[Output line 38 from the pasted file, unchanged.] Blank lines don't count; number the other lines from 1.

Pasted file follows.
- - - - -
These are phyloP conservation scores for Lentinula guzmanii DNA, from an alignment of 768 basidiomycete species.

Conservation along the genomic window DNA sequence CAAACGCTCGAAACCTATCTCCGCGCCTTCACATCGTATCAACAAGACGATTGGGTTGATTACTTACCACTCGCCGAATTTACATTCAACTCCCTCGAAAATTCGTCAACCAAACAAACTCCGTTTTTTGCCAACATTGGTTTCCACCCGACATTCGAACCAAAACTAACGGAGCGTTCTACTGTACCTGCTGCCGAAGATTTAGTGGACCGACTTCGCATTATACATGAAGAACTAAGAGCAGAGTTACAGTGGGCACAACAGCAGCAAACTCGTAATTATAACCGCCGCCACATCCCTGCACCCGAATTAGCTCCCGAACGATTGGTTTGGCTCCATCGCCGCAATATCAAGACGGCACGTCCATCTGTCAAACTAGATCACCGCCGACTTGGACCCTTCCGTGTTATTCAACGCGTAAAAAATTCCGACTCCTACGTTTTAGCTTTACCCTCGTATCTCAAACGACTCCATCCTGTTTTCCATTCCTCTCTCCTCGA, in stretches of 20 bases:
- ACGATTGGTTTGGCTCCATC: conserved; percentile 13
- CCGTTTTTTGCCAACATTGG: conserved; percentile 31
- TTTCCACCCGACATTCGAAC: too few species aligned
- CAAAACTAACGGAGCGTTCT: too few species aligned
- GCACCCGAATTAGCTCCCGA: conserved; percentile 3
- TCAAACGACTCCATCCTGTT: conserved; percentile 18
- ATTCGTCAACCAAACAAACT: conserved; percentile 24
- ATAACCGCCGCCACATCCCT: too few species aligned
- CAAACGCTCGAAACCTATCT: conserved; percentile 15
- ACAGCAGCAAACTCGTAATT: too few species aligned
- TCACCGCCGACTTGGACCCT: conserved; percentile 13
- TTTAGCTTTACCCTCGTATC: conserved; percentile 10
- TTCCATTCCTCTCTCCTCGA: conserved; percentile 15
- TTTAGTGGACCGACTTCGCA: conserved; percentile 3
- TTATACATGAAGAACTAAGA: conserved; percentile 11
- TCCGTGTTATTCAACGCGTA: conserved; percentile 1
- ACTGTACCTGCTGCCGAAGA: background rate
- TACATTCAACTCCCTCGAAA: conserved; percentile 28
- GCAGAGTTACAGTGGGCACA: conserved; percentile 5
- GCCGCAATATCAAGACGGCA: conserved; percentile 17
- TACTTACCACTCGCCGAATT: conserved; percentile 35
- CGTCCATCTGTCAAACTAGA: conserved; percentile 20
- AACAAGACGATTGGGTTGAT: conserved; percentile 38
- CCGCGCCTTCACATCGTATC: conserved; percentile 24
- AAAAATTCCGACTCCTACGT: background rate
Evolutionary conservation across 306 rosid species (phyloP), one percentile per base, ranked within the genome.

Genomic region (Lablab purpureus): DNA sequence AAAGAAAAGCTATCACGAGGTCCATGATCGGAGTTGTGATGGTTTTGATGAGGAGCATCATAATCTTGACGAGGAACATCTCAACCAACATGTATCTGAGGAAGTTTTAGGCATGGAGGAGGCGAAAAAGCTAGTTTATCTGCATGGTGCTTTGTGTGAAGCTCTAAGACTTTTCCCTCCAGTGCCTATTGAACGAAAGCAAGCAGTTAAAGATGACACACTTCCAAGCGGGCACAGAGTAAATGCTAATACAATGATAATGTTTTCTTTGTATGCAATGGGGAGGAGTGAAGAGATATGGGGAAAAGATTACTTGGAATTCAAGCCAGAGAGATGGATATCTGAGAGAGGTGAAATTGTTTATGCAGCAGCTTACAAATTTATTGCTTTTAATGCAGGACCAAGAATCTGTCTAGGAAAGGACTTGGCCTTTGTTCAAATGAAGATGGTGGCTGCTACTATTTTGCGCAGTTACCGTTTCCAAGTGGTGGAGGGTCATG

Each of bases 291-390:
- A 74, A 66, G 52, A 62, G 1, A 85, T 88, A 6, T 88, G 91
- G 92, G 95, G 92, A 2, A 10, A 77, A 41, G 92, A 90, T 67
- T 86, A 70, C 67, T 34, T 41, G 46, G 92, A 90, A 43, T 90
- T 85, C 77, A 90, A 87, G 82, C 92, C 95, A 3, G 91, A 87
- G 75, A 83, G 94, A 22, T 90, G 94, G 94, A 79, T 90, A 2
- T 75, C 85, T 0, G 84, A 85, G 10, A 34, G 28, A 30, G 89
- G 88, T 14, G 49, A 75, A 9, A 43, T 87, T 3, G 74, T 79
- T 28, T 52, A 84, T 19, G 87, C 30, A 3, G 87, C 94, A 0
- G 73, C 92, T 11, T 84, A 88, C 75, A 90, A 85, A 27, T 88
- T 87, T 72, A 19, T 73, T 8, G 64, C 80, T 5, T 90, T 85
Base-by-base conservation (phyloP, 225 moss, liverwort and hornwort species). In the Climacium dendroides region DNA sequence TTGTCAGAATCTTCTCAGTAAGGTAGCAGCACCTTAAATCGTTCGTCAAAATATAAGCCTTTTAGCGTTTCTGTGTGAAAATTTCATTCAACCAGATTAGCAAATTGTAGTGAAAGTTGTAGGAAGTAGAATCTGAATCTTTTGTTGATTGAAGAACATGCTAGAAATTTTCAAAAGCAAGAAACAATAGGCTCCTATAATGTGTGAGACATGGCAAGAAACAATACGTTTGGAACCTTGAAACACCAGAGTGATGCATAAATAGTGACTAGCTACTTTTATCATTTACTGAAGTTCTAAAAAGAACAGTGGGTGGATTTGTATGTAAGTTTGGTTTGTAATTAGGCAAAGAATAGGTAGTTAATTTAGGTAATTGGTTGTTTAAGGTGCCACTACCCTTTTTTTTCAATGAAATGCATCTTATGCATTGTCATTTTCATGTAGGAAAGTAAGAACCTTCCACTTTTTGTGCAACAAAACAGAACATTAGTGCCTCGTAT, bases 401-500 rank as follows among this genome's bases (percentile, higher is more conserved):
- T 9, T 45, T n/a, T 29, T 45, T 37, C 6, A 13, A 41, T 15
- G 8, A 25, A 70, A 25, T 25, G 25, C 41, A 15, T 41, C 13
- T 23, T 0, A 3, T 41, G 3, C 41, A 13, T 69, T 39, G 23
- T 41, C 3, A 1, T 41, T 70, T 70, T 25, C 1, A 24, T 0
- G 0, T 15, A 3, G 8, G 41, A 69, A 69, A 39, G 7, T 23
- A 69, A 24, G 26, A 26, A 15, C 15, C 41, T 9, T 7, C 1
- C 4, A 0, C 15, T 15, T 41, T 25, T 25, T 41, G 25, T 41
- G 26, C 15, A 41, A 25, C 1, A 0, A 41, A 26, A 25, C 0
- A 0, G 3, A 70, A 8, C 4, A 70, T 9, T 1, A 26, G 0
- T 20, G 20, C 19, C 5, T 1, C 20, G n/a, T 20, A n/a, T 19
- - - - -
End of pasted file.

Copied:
- T 28, T 52, A 84, T 19, G 87, C 30, A 3, G 87, C 94, A 0